Creationist Thoughts on Government

Author: Eric Blievernicht
Subject: Goverment
Date: 1996

There are three errors mankind is prone to make in the establishment of governments.

  1. Believing that humans are fundamentally good.
  2. Believing that because humans are fundamentally evil they must be carefully controlled to protect others.
  3. Believing that because humans are fundamentally evil they must not be allowed to have control over others.

The first error is the most rare, for which we should be thankful because it is also the error leading to the greatest atrocities. First of all, despite the teachings of some worldly church leaders and radical theologians, it is a direct denial of God’s Word.

“If we claim to be without sin, we deceive ourselves and the truth is not in us.” (I John 1:8, NIV)

“There is no difference, for all have sinned and fall short of the glory of God.” (Romans 3:22b-23, NIV)

As we should expect, when men deny God’s Word the result is “evil fruit” (Matthew 12:33). But why? Why should we expect terrible consequences just because those in power claim people are basically good?

The logic is simple, swift and unavoidable. It goes like this:

  1. “I am fundamentally good.”
  2. “But even I cannot deny that I am not perfect, and do bad things.”
  3. “But I am good!!”
  1. “THEREFORE, SOMETHING ELSE must be corrupting me/society.” If we hold as an absolute “truth” that we are good, yet must admit imperfection, then the only escape is to blame someone else!
  2. At this point, the scapegoating must begin.

Whether moral goodness or evolutionary superiority (another theme following exactly the same logic), the believer takes their basic prejudices and picks a scapegoat as an excuse for evil and imperfection in society – without accepting any responsibility themselves.

The communists annihilate capitalists, as well as Christians and other religious believers who refuse to bend the knee and recite “Karl Marx is god, and Lenin is his prophet.” The atheists of the French Revolution burned churches, priests and Bibles in their drive to create a perfect society based on the “Goddess Reason.” The humanists of America today do all they can to destroy Christian influence and teaching, trying to blame Christianity for every conceivable evil while denying responsibility for the social disasters and decay their dogmas have engendered.

In like manner:

The Nazis declared Germans to be the evolutionary Master Race. Yet this “Master Race” did not dominate the world. Therefore, someone else must have been holding the Germans back. “The Jews, the dirty backstabbing Jews” became the chief scapegoats in the Nazi quest to eliminate “lesser races” and achieve their “destiny” as the Master Race.

Ditto for racial supremacists, whether white (KKK, White Aryan Resistance (WAR), The Order, skinheads, etc.) in blaming blacks and other ethnic groups for everything, or blacks (Malcolm X, Louis Farrakhan) who denounce the “white devils,” or whatever.

The next two errors are ones that Christians can make as easily as anyone else if they are not careful in learning from God’s Word. For example, “men are evil, therefore they must be tightly controlled so they cannot hurt their fellow neighbor.” This is the most common error we find implemented throughout history. Those in power perceive the evil which people will commit if they are not strongly policed. The results are totalitarian governments, dictatorships and police states, kingdoms and others states where the rulers have absolute power.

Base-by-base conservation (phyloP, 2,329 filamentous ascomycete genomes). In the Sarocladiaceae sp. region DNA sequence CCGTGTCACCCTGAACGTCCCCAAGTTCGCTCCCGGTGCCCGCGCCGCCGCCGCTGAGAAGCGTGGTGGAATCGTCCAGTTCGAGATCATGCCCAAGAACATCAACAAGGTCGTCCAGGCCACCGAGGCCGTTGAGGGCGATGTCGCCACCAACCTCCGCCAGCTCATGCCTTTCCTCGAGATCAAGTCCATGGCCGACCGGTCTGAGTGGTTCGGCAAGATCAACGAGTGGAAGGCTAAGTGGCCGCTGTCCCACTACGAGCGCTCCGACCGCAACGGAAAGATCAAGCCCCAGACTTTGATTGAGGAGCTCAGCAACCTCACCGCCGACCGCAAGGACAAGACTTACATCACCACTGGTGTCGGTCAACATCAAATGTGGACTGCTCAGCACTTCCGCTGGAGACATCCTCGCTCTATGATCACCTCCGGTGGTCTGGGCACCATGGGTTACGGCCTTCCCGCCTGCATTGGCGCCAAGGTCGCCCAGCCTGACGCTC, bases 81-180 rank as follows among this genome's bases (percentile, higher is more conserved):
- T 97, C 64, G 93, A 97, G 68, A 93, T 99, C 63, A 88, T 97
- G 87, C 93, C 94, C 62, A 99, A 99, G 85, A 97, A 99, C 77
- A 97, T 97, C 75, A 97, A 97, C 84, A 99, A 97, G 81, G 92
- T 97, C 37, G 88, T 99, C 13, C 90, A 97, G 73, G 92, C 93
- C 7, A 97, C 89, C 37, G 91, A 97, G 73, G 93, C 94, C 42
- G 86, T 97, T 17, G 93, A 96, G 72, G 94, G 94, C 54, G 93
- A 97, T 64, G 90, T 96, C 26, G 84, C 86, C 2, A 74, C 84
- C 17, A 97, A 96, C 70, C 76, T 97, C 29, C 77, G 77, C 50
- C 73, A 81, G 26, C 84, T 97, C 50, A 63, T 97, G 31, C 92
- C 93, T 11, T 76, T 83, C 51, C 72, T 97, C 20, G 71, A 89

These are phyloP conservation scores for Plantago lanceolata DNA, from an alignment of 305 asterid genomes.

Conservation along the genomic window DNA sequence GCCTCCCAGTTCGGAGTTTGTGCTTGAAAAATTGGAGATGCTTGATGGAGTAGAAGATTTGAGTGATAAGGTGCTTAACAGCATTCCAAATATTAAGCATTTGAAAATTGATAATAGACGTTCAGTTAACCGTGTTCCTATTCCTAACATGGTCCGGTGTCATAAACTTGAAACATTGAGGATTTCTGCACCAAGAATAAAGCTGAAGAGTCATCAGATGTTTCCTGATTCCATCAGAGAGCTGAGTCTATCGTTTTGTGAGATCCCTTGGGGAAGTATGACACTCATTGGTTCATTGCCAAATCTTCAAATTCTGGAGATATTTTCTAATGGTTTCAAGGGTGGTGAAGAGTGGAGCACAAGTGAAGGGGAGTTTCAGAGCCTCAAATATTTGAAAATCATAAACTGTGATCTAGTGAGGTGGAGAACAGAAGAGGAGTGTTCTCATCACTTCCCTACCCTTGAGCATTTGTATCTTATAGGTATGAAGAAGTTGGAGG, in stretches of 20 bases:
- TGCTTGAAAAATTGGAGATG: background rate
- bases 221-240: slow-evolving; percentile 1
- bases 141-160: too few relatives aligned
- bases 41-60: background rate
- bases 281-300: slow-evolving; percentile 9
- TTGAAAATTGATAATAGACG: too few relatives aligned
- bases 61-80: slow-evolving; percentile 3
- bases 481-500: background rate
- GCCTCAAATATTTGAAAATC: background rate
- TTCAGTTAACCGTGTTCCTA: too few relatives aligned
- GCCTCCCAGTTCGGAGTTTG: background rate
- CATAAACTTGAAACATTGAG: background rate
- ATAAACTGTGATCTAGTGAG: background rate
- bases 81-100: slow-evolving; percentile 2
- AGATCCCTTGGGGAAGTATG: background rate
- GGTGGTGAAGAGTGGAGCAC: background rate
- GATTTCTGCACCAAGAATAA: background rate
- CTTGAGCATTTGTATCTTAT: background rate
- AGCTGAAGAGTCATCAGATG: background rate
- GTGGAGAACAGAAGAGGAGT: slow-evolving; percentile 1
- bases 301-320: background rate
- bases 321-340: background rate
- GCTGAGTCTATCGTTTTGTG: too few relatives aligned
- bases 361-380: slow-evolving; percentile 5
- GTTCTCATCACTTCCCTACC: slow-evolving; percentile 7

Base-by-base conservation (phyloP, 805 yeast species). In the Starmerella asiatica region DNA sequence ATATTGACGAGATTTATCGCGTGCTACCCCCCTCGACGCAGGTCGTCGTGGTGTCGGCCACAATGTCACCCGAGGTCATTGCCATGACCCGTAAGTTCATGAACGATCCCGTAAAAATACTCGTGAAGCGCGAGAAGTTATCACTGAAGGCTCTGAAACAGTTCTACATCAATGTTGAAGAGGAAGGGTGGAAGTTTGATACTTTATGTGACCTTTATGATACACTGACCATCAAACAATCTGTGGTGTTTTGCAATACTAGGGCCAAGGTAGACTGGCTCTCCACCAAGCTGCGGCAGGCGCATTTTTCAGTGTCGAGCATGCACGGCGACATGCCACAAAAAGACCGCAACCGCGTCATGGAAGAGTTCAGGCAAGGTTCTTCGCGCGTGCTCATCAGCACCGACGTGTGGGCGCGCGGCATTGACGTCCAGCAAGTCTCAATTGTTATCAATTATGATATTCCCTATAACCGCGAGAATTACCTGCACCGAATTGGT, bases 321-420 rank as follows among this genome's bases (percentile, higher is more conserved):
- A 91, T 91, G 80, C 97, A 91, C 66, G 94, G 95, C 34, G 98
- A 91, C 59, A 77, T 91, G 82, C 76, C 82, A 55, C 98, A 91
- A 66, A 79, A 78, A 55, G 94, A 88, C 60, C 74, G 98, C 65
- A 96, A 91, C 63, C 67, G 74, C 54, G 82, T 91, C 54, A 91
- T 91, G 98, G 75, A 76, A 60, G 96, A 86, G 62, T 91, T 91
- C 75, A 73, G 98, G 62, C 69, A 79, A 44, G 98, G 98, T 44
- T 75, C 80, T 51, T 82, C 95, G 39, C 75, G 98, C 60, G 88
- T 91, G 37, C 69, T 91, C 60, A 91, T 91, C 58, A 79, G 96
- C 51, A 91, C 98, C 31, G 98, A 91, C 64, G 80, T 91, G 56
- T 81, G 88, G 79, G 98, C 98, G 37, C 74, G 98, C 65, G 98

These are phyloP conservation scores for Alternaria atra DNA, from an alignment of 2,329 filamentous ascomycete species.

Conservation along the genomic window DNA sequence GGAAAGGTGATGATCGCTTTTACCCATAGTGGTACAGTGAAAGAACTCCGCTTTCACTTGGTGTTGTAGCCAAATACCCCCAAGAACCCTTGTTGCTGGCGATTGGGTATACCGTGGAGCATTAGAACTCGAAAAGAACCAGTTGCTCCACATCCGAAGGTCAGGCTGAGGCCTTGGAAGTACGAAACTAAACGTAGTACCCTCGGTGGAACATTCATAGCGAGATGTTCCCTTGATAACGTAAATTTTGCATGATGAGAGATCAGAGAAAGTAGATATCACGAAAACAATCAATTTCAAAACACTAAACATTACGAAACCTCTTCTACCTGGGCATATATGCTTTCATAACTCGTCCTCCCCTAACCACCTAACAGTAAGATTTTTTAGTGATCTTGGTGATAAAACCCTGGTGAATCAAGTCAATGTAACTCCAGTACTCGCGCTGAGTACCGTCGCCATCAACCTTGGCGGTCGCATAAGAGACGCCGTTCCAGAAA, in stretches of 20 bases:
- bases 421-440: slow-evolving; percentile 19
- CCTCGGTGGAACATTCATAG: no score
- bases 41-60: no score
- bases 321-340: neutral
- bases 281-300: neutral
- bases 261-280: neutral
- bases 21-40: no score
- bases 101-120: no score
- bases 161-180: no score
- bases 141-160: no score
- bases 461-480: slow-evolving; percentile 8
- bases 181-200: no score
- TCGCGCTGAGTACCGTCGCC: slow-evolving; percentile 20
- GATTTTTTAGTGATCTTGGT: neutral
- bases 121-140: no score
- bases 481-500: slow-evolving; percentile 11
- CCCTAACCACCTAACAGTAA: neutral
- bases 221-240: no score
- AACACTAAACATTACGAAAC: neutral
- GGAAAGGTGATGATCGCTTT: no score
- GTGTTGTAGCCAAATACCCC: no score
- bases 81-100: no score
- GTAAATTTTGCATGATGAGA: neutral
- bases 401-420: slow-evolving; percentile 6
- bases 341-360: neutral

The error here, of course, is simple. It is not just those being ruled who are evil. It is those doing the ruling who are evil too! And such systems provide no easy way to correct abuses and evil coming from those who are in power.

In the Bible we read a clear warning from God against the establishment of human rulers with absolute power over the people. It states (I Samuel 8:6-18, NIV):

“But when they [the Elders of Israel] said, “Give us a king to lead us,” this displeased Samuel; so he prayed to the LORD. And the LORD told him: “Listen to all that the people are saying to you; it is not you they have rejected, but they have rejected me as their king. As they have done from the day I brought them up out of Egypt until this day, forsaking me and serving other gods, so they are doing to you. Now listen to them; but warn them solemnly and let them know what the king who will reign over them will do.”

Samuel told all the words of the LORD to the people who were asking him for a king. He said, “This is what the king who will reign over you will do: He will take your sons and make them serve with his chariots and horses, and they will run in front of his chariots. Some he will assign to be commanders of thousands and commanders of fifties, and others to plow his ground and reap his harvest, and still others to make weapons of war and equipment for his chariots.

He will take your daughters to be perfumers and cooks and bakers. He will take the best of your fields and vineyards and olive groves and give them to his attendants. He will take a tenth of your grain and of your vintage and give it to his officials and attendants. Your menservants and maidservants and the best of your cattle and donkeys he will take for his own use. He will take a tenth of your flocks, and you yourselves will become his slaves.

When that day comes, you will cry out for relief from the king you have chosen, and the LORD will not answer you in that day.””

Nonetheless, the people of Israel demanded a king. They had to learn the hard way that God knew what He was talking about.

The third error is rarely implemented but is also one against which we should counsel. Those who advocate the third error clearly perceive the second error, that putting evil people in positions of power over others provides tremendous opportunity for abuse. They rationalize that “people are evil, therefore people should not be placed in positions of power over others.”

The error here is one of anarchy; if no one is in authority over others, then no one is protected from the abuses of their (evil) neighbor. No stable, civilized society could exist in such a state.

Nor could such an anarchy be maintained, for if those who established it refused to allow themselves or anyone else to hold authority over society to forcibly maintain the anarchy, petty warlords and strong men would soon arise from the chaos (leading to the second error). People would flock to these strong men, selling their freedom in exchange for a measure of safety from lawlessness. This is pretty much what happened across Europe following the collapse of the Western (Roman) Empire, as people became serfs to the feudal warrior class of knights and barons in exchange for protection from bandits and barbarians.